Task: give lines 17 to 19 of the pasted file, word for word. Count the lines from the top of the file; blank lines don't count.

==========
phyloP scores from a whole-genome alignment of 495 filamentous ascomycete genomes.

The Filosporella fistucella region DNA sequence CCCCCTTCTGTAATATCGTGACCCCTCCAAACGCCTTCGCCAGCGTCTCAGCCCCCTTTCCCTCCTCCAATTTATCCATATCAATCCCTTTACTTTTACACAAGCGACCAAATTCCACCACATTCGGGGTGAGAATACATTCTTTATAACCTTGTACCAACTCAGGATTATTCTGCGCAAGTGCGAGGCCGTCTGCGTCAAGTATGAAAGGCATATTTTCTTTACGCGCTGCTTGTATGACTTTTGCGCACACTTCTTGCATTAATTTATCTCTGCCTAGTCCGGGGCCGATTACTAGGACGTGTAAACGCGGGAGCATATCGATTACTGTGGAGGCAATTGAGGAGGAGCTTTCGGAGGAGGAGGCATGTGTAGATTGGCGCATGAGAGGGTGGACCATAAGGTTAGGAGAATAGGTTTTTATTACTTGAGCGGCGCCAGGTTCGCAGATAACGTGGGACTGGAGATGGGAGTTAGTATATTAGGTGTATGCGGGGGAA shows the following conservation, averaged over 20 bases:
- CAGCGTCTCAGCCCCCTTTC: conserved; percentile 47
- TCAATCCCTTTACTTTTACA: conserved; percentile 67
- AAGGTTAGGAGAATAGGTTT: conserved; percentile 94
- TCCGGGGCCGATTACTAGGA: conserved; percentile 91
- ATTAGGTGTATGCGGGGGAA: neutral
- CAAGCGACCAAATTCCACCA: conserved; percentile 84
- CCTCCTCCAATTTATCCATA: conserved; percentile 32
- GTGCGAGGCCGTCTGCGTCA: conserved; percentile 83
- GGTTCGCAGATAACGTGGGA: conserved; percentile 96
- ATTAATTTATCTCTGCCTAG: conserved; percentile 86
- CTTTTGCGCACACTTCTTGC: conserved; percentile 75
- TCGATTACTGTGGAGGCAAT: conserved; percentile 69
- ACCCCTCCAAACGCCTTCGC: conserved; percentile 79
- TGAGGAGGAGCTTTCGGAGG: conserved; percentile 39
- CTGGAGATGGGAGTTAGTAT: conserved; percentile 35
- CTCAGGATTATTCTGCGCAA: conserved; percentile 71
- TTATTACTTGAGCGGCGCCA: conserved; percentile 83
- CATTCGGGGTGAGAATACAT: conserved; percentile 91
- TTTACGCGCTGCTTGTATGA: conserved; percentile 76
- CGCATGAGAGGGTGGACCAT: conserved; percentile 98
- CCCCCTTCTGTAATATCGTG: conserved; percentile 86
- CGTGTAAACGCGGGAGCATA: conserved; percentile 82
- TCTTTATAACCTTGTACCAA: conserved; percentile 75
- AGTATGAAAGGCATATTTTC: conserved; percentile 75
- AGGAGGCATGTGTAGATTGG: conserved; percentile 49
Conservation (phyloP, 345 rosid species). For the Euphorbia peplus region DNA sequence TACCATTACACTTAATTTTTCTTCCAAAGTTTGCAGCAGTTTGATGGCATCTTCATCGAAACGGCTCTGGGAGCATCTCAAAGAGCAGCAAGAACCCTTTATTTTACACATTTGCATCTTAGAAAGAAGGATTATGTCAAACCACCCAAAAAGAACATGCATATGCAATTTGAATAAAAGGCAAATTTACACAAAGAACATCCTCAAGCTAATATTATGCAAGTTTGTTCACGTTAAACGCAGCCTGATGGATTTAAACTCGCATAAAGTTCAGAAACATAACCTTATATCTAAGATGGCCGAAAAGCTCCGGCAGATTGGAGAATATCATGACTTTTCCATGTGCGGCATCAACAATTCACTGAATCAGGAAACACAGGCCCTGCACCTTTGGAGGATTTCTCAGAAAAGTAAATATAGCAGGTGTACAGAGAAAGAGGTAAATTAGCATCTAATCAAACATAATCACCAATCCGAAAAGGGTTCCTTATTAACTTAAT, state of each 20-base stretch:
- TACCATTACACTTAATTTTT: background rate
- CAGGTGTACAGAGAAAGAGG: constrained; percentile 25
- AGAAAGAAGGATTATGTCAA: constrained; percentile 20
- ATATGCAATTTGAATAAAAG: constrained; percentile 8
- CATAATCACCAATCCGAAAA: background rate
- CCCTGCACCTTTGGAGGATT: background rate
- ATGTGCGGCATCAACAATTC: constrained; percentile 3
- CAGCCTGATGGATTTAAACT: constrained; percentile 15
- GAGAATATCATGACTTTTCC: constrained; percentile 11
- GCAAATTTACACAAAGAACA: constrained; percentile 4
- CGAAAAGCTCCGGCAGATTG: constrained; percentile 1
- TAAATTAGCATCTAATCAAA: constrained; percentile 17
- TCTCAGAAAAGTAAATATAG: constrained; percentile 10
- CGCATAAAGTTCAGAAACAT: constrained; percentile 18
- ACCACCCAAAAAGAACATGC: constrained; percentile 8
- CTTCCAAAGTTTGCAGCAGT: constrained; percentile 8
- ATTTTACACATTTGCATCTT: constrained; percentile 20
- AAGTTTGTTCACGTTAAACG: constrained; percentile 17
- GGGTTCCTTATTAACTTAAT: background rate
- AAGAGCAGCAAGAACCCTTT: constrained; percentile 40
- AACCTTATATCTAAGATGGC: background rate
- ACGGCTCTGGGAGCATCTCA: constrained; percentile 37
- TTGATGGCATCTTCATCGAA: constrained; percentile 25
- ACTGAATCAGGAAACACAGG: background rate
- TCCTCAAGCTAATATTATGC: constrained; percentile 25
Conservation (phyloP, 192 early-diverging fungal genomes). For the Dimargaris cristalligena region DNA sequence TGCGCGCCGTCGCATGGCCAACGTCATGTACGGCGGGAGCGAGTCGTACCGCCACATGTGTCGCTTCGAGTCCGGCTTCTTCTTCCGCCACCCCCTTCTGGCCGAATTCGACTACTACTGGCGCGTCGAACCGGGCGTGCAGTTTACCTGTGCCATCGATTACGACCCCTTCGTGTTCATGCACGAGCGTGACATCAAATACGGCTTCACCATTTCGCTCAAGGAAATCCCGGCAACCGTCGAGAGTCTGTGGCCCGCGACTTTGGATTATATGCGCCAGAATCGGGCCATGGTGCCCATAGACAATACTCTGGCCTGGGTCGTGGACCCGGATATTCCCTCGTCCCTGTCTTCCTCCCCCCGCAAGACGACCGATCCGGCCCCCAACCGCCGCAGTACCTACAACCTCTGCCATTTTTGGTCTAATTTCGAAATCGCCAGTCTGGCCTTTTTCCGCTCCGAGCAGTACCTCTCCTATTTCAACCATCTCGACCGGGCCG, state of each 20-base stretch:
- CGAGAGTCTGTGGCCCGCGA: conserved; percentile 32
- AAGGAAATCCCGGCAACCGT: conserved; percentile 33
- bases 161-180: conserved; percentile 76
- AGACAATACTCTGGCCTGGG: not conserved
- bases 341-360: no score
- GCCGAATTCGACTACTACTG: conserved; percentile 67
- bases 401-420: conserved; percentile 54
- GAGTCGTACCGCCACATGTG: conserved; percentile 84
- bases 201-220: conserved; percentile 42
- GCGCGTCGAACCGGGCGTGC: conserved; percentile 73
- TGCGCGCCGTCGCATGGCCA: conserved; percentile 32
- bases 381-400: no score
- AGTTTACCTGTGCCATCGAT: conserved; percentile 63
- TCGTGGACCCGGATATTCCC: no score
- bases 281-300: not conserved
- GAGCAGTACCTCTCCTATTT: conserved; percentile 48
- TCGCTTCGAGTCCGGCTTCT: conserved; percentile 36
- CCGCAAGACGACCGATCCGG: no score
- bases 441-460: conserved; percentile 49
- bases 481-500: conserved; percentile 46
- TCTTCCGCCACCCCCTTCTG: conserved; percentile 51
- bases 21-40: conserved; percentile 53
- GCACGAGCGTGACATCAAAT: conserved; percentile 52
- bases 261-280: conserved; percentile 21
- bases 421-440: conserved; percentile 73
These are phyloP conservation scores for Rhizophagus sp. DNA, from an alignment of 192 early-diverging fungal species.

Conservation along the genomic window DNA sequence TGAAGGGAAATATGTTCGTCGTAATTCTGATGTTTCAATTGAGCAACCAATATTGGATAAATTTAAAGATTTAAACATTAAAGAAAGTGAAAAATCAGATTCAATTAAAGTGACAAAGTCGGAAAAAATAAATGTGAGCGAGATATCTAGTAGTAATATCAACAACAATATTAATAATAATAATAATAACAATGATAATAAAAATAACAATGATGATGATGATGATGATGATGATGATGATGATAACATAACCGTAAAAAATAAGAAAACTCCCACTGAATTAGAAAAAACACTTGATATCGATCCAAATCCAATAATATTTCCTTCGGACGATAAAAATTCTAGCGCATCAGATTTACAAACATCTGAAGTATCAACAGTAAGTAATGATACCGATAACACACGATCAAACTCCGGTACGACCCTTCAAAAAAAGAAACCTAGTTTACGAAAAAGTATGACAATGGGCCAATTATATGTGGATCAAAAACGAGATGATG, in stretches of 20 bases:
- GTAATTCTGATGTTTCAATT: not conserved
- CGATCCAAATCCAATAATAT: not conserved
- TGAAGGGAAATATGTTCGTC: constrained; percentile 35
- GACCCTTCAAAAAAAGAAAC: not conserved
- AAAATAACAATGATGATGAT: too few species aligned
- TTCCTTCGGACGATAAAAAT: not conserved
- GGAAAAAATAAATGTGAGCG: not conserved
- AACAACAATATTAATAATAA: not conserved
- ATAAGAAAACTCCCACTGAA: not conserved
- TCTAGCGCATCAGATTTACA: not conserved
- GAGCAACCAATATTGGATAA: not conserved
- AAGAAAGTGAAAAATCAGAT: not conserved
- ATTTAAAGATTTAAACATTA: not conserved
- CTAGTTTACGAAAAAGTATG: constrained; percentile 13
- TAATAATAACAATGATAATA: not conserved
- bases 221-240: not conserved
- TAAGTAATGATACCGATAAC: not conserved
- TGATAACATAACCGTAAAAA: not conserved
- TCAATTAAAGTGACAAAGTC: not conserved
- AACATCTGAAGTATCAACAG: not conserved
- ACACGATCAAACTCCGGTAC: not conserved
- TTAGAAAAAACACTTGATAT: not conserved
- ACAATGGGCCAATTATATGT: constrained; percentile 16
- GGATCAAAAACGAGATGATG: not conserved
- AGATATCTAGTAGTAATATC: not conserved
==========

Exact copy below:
- CTGGAGATGGGAGTTAGTAT: conserved; percentile 35
- CTCAGGATTATTCTGCGCAA: conserved; percentile 71
- TTATTACTTGAGCGGCGCCA: conserved; percentile 83